// result is boolean `false` which is turned into an empty string by print.
try {
    print $fpn->normalizeFile($path) . PHP_EOL;
} catch (DomainException $e) {
    print $e->getMessage() . PHP_EOL;
}
// results in a catchable exception because relative paths above the root
// directory are NOT allowed.

// The current directory is '/my/app/'
$path = '/my/app/existingFile';
print realpath($path) . PHP_EOL;
// result: /my/app/existingFile
print $fpn->normalizeFile($path) . PHP_EOL;
// Same result as above.
unlink($path);
print realpath($path) . PHP_EOL;
/*
result: /my/app/existingFile
realpath() and several other functions trigger caching of the resulting paths
which are not updated by other PHP file operations and would ignore any changes
happening outside of PHP as well.
*/
print $fpn->normalizeFile($path) . PHP_EOL;
/*
Same result as as realpath() but for a different reason. normalizeFile() and
normalizePath() don't look at the file system to see if the resulting path
exists or NOT. They are only meant to insure the path should be valid and clean
and leave to testing for is they exist in the file system up to the user. Using
functions like file_exists() which doesn't use the cache is recommended.
*/

The other couple of cases from above also will result in a DomainException since they also try going 'above' the root path. Next I'll go over some of the other things the class does to make working with paths easier.

Dealing With Path Separators

When run on Windows systems, PHP allows both front-slashes(FS) and back-slashes(BS) to be used for directory separators in a path. It generally _not_ a good idea to use both in a single path but seems to work in some cases. When run on Unix-based systems, PHP treats BS not as separators but as escapes or merely even part of the name in that piece of the path in some cases. Since PHP and Windows itself actually allows you to use FSes its best to just replace any BSes with FSes and not have to worry about mixing them.

Note that though Windows itself does allow either cmd.exe and Windows Explorer only seem to understand and allow BSes as separators.The first thing that FilePathNormalizer does is to convert all BSes into FSes which makes working with the paths much easier overall. Another thing normalizePath() does is to normalize the path with a trailing FS so a path like /my/web/app would become /my/web/app/. No more 'Do I need a separator or not?' questions when adding file names to a path.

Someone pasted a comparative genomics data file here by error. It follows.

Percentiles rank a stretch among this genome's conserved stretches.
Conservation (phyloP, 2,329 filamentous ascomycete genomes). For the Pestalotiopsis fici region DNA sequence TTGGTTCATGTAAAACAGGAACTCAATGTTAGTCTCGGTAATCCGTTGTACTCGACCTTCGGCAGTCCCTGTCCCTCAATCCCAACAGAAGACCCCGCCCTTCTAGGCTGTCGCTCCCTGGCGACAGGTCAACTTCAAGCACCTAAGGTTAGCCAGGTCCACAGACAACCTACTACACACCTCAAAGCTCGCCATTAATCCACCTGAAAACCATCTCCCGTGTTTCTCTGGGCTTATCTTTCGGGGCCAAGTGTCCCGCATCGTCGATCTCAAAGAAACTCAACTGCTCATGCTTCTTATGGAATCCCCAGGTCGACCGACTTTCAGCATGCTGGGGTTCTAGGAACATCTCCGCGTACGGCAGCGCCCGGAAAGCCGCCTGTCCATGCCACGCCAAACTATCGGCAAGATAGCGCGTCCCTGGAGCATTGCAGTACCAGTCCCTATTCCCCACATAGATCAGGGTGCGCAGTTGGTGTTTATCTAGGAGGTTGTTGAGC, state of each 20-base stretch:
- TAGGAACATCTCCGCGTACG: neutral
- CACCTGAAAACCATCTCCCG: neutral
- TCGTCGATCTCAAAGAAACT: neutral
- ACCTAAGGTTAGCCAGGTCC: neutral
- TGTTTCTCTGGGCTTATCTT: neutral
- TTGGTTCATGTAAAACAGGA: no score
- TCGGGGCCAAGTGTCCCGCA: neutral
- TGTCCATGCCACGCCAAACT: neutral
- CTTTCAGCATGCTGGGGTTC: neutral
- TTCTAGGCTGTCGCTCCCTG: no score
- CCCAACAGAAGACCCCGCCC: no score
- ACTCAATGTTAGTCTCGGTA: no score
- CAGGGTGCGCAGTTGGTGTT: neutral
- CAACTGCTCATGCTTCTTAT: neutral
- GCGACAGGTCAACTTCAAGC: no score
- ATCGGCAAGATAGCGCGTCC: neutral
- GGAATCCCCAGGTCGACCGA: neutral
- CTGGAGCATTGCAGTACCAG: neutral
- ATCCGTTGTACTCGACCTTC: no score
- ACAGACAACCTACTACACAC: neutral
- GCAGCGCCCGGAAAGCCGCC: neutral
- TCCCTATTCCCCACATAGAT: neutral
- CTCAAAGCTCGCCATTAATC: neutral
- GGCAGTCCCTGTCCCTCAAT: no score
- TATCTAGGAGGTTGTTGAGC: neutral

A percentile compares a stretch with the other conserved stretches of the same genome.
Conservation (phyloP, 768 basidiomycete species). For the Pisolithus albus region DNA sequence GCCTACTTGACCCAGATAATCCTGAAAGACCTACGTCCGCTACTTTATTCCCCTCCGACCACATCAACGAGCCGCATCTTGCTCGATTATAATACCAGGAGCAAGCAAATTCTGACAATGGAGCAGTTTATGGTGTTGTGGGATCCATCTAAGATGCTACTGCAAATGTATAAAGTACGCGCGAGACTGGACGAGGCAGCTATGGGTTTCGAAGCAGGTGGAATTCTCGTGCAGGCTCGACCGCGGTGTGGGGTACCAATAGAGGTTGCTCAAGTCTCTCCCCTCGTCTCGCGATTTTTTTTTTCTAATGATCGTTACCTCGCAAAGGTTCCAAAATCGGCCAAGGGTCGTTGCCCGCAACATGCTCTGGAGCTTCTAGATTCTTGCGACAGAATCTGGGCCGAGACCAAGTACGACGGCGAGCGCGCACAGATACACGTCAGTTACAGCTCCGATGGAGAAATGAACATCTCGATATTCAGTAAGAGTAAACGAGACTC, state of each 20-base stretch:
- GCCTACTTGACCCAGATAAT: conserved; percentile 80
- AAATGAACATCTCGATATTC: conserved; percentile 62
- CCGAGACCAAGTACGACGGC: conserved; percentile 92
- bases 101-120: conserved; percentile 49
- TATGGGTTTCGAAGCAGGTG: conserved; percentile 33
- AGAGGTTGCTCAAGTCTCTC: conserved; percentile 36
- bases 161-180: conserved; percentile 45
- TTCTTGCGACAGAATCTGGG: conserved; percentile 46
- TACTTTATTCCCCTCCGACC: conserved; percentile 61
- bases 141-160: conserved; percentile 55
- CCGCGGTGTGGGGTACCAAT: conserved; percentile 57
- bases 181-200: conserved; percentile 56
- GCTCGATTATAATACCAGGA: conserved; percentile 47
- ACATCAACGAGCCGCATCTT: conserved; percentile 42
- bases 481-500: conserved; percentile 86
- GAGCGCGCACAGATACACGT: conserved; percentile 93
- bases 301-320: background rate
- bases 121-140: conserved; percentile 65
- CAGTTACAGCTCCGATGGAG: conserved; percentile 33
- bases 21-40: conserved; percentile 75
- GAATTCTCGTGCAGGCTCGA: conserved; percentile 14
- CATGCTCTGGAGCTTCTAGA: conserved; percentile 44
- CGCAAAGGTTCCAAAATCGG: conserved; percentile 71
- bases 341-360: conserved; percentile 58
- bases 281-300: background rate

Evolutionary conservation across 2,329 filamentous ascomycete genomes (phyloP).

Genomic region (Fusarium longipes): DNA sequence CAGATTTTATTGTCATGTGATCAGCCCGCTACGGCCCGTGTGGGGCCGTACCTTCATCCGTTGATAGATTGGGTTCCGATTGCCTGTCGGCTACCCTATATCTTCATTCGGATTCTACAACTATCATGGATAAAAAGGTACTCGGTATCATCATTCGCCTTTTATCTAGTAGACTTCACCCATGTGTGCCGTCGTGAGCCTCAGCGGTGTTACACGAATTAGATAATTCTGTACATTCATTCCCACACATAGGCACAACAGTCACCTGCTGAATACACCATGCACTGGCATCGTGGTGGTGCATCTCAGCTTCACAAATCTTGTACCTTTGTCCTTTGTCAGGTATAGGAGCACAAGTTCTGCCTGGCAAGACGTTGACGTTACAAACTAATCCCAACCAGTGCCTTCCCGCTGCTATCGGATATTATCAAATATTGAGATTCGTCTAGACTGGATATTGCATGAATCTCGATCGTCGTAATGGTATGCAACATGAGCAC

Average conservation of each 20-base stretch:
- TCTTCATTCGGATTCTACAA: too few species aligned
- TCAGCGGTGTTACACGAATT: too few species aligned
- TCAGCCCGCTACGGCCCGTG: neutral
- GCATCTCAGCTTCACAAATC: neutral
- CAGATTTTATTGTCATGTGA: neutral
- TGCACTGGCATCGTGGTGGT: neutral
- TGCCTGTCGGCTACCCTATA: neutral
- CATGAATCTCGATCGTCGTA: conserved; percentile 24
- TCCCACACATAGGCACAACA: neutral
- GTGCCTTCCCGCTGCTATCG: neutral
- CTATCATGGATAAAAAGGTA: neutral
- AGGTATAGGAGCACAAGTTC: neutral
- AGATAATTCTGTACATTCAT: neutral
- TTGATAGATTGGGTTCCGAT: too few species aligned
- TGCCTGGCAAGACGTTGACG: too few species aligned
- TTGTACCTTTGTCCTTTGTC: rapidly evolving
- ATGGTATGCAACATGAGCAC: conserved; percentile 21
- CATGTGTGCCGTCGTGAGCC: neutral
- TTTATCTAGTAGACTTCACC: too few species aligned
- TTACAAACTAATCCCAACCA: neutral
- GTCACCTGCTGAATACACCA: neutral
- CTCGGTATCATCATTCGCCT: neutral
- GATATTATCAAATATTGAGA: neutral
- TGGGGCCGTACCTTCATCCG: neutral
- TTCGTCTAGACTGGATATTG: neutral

Not Just Local

File functions in PHP are in many ways unique when compared with many other programming languages in they aren't just used to access files on the local system but, if allowed, they can be used to access file on another system. Using something like https://github.com/Dragonrun1/file_path_normalizer/blob/master/FilePathNormalizer.php is possible. In PHP the https:// part is called a wrapper and in some cases you can even use multiple wrappers with each being past the result of the inner wrapper. For example you could do: zip://ftp://my/ftp/site/sample.zip and PHP will use FTP to get the sample.zip file from the site and than unzip it as well as long as both wrappers are installed. Most wrapper handlers are written in C code but they can be written in PHP as well. A good example of this is vsfStream which can be used as a virtual file system for unit testing.

In the next section I'll go over wrappers in more detail and how FilePathNormalizer does basic validating of them for you.

Wrappers

Wrappers can be used for many things like compression and decompression zip:// or determining the default port and way of connecting to another system http:// vs https://. Also like stated in the last section in some case you are allowed to nest them. FilePathNormalizer doesn't try to do a lot of validating but it does insure that any include wrappers follow the basic pattern of starting with an alphabetic character which is followed by one or more alphanumeric characters and ends with :// and does allows nest wrappers. One thing is it only validate them at the beginning of the path so something like http://a.amazing.site/ftp://not.so.amazing.site will only see the http:// part as the wrapper with the rest just being part of the normal path.